Despite being made to withstand radiation emitted from solar flares, a storm caused by the sun earlier this month may have temporarily knocked American military satellites offline, according to General William Shelton, head of the Air Force’s Space Command.

The energy particles associated with two solar storms March 9 and 10 may have caused what are called “single event upsets” on military satellites. “The timing is such that we say this was likely due to [solar radiation],” Shelton told reporters at a Defense Writers Group breakfast Thursday. Although it’s impossible to tell exactly what caused the events–essentially a temporary reboot of satellite instrumentation software–solar storms are known to wreak havoc on satellites.

“We’re very concerned about solar activity,” he said. Military satellites are “hardened [to withstand radiation], but maybe in some cases, not every part is as hard as we would like it to be.”

That’s because building a satellite to withstand solar storms is costly, which is why NASA says commercial satellites are often most vulnerable. Yihua Zheng, head of NASA’s Space Weather Services at Goddard Space Flight Center in Greenbelt, Md., says each satellite is built to withstand a different level of radiation, and that there’s a “cost-benefit analysis” to radiation hardening during a satellite’s development. Most mission-critical military satellites are built to sustain short bursts of solar radiation. Satellites “can reset and come back online.” But if the solar storm is lengthy, the damage could be severe enough that the satellite’s software won’t be able to reboot.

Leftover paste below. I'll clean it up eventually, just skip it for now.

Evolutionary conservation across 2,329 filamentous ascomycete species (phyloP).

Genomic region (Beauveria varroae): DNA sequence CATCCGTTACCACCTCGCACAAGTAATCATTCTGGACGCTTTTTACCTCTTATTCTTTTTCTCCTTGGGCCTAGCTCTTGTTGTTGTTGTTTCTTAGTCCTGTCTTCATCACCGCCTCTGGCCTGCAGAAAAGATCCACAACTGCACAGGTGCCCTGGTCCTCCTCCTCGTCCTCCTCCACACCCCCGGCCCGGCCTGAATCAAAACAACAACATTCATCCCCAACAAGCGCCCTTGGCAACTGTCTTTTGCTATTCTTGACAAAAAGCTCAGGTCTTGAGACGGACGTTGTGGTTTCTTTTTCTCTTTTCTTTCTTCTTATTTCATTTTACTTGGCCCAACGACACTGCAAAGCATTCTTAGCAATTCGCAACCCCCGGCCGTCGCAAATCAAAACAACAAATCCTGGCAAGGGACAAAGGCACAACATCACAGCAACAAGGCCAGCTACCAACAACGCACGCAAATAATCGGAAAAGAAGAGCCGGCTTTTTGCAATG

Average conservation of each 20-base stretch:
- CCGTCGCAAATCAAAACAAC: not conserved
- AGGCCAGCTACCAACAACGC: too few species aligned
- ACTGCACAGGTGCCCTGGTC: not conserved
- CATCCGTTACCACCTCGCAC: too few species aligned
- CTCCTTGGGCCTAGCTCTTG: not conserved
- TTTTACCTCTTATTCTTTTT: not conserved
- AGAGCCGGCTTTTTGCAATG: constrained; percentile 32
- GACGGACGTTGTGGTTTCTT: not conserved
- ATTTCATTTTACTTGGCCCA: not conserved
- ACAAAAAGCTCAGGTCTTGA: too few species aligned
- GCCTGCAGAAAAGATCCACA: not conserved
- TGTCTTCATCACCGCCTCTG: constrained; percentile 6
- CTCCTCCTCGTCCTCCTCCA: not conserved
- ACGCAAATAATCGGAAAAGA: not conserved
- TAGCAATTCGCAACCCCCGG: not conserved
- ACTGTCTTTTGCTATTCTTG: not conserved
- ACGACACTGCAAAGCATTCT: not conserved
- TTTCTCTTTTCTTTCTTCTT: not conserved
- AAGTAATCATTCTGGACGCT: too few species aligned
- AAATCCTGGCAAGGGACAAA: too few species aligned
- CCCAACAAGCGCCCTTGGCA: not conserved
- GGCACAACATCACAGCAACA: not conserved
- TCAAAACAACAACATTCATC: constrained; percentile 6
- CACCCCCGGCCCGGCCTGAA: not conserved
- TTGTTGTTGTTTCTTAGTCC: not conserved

“Most of the satellites are built for this,” she says. “They should be OK.”

In recent years, the military has become more reliant on satellites operated by the Air Force’s Space Command, Shelton said. “Space capability is integral to everything [the military does],” he said, “from GPS targeting and communications to incoming missile warnings for our troops overseas.”

Shelton said the outages following this month’s solar storms didn’t affect any missions. “There were dire predictions preceding [these flares],” he said. “We didn’t see it to that degree.”

Zheng says NASA alerts the Air Force whenever a solar flare is incoming, and they have about 20 minutes of advance notice to de-activate sensitive instruments onboard satellites.

“They can turn sensitive instruments off as a preventative measure,” she says. “They can go into a ‘safe mode.’ Once the storm dies down, they can turn it back on.” Shelton says that NASA’s close relationship with the Air Force space command gives them good “advance notice of when a solar storm is headed our way.”

NASA says the recent wave of solar storms is only likely to intensify through the end of 2012, but Shelton believes the military’s satellites will be able to withstand any future storms.

“I don’t believe that anything–short of something truly catastrophic, that would be catastrophic to those of us on Earth as well, I don’t believe there’s a scenario where we’d wholesale lose spacecraft,” Shelton said.

Solar Flares Likely Knocked Military Satellites Offline: Solar storms earlier this month may have caused military satellites to reboot – chicagotribune.com.